It’s been two years since Level 3 and Comcast got into a tussle over Internet traffic exchange — and the matter still has not been resolved. But Level 3 today gained an endorsement of sorts for its peering policy from TW Telecom, which has reached an agreement with Level 3 that will enable the carriers to exchange traffic with one another at no charge. According to Level 3 the agreement is the first the company has made with another network operator under its most recent IP traffic exchange policy.

“Level 3 is in discussions with Comcast towards what we hope is a resolution of our dispute . . . and we are pleased to have announced this morning our ‘bit-mile balanced’ peering contract with TW Telecom Inc.” said Level 3’s general counsel for regulatory policy Michael Mooney in a statement provided in response to an inquiry from Telecompetitor. “We hope this is the first of many such agreements consistent with our IP Traffic Exchange Policy.”

Level 3 carries Internet backbone traffic for numerous companies focused on Internet video streaming, including Netflix, MLB, and Akamai/Limelight. In addition the network operator handles traffic for HBO’s streaming video offering HBO Go. This means Level 3 tends to deliver more content to certain other Internet backbone operators than it receives from them. As Internet video streaming has taken off, residential broadband customers of companies such as Comcast typically receive more traffic from Level 3 than they send to it.

Two years ago, Level 3 accused Comcast of breaking Net Neutrality rules by declining to upgrade the speed at which the companies interconnect to support the increased volume of traffic from Level 3. Companies like Comcast that offer their own paid video services undoubtedly are less than thrilled with customers watching video on the Internet for free, so it’s not surprising that they might not be eager to upgrade their network connections for the purpose of better supporting the shift toward Internet video.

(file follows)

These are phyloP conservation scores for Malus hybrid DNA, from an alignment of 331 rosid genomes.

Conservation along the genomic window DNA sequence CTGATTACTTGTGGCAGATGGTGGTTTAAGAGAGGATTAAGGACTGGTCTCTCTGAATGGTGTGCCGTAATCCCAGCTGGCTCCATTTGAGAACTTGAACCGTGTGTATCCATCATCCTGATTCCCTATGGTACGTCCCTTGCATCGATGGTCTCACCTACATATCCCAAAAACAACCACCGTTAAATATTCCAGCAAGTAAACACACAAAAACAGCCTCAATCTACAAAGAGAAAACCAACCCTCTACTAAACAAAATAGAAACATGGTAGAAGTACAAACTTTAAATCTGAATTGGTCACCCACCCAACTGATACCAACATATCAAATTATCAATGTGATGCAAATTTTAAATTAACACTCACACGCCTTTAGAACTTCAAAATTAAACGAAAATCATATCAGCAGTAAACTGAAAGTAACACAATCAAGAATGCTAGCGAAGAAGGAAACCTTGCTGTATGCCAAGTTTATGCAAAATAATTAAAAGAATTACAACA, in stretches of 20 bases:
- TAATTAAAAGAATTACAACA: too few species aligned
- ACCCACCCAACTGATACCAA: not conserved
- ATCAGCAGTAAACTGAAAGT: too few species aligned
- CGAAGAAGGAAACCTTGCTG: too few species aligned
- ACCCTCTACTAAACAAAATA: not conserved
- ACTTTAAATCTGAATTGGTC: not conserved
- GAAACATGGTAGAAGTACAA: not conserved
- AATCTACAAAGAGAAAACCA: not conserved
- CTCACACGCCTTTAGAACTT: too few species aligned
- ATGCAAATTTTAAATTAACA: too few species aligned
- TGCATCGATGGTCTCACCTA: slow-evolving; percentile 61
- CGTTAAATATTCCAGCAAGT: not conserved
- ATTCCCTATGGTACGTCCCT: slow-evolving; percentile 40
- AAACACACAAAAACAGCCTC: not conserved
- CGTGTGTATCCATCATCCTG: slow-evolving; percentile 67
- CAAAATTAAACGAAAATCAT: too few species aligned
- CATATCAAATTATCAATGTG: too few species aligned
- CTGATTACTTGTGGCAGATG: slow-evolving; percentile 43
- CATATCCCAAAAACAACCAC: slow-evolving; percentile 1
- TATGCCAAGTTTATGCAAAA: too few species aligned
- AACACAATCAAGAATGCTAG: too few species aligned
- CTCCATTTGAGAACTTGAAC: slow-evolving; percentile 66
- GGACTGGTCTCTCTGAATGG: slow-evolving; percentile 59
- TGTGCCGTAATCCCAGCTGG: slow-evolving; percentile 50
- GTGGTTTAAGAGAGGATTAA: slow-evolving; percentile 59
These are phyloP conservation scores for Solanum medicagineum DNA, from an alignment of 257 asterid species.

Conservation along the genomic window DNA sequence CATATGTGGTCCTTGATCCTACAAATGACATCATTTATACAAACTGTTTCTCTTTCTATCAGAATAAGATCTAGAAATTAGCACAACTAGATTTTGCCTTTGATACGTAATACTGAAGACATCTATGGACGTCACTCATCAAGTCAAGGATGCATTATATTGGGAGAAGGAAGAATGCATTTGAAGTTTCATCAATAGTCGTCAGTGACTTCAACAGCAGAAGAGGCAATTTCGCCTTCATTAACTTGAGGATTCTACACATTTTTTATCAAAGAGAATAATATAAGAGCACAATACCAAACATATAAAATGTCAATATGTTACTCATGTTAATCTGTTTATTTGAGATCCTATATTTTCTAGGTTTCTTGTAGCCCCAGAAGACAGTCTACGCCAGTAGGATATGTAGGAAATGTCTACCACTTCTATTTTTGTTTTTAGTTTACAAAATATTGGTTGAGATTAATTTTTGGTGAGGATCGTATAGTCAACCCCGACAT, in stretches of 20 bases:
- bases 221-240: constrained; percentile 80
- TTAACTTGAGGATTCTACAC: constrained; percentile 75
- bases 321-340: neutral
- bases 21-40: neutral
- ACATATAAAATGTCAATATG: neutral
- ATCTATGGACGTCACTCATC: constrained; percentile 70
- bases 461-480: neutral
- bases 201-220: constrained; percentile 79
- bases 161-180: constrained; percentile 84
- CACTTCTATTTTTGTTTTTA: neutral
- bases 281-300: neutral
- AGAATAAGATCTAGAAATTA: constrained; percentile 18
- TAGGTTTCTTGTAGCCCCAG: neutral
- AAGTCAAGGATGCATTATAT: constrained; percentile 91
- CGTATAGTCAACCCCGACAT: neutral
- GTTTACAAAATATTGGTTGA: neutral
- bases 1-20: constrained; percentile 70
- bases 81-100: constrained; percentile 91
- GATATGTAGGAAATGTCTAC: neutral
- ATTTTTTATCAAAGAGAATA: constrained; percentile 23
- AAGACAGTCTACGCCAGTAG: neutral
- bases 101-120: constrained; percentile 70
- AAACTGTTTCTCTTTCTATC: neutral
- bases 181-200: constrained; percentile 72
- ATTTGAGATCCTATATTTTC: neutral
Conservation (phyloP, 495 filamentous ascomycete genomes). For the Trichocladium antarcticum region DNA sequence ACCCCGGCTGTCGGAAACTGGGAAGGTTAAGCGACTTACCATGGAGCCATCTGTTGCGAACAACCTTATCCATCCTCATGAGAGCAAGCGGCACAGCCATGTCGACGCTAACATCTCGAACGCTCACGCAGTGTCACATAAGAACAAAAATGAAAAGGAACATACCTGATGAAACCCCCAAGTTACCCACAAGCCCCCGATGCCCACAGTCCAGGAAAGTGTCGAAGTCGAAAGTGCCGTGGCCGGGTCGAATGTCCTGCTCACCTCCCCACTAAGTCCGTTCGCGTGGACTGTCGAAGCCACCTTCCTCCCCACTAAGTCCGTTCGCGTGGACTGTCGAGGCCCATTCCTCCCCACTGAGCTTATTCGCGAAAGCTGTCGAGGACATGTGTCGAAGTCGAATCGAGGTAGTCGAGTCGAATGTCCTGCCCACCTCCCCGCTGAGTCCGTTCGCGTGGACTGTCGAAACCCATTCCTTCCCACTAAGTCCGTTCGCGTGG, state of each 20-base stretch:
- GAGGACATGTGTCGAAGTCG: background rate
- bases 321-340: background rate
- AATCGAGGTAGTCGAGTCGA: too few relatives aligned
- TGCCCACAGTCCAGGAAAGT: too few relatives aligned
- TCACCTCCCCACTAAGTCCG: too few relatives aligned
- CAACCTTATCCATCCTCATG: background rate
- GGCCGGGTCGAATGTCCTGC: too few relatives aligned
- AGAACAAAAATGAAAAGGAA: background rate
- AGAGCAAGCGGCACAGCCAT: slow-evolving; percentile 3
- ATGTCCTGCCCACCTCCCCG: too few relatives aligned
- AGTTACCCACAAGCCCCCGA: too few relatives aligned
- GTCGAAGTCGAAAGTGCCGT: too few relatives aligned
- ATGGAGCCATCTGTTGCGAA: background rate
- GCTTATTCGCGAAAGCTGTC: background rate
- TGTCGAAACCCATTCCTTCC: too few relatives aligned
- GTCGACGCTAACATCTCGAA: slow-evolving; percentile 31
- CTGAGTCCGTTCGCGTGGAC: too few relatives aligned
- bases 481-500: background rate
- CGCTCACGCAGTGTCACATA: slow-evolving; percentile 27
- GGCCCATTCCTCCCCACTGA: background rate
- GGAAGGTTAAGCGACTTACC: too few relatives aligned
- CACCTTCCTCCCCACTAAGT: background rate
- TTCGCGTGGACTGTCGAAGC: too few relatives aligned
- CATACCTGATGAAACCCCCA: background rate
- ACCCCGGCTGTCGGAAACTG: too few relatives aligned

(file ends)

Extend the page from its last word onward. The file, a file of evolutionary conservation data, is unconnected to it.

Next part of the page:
Level 3 now is apparently hoping that its IP Traffic Exchange Policy will address issues such as these. In the policy document, Level 3 says it will consider exchanging Internet traffic at no charge with other network operators only if certain conditions are met. In the statement provided to Telecompetitor, Level 3 emphasized the importance of one particular requirement, which is based on the concept of the “bit mile” – which is the number of air miles each party’s network carries Internet traffic exchanged with one another multiplied by the number of gigabits carried.

“The bit-mile peering approach, which measures both the volume of traffic exchanged and the distance over which that traffic is carried by each network, enables continued growth in the content and applications that consumers and businesses are increasingly relying on by securing equitable and settlement-free IP interconnection arrangements, provided that both networks carry approximately the same bit-miles of data,” said Mooney. “Such a model promotes efficient, high-quality service for customers, while simultaneously ensuring a balanced cost burden across each network.”

Other conditions for free peering detailed in Level 3’s traffic exchange policy include requiring the other party to have a backbone network node in at least six of the nine U.S. Census Bureau divisions in the U.S.; to interconnect at mutually agreeable geographically diverse points in at least five of the Census Bureau divisions including at least one city on the east coast, one in the central region and one on the west coast; to announce only routes for paid traffic exchanged with its customers; to have network management capabilities to enable the balancing of bit miles across the networks and more.

It’s important to note that TW Telecom is a competitive carrier focused primarily on the business market. Accordingly it is unlikely to have the same level of video streaming traffic that a residential broadband provider such as Comcast would have.

I’m sure Telecompetitor won’t be the only one waiting to see if Level 3 announces any settlement-free IP traffic exchange agreements with any residential broadband providers. Clearly there is a lot at stake here and it would be interesting to see what Telecompetitor readers think about this issue.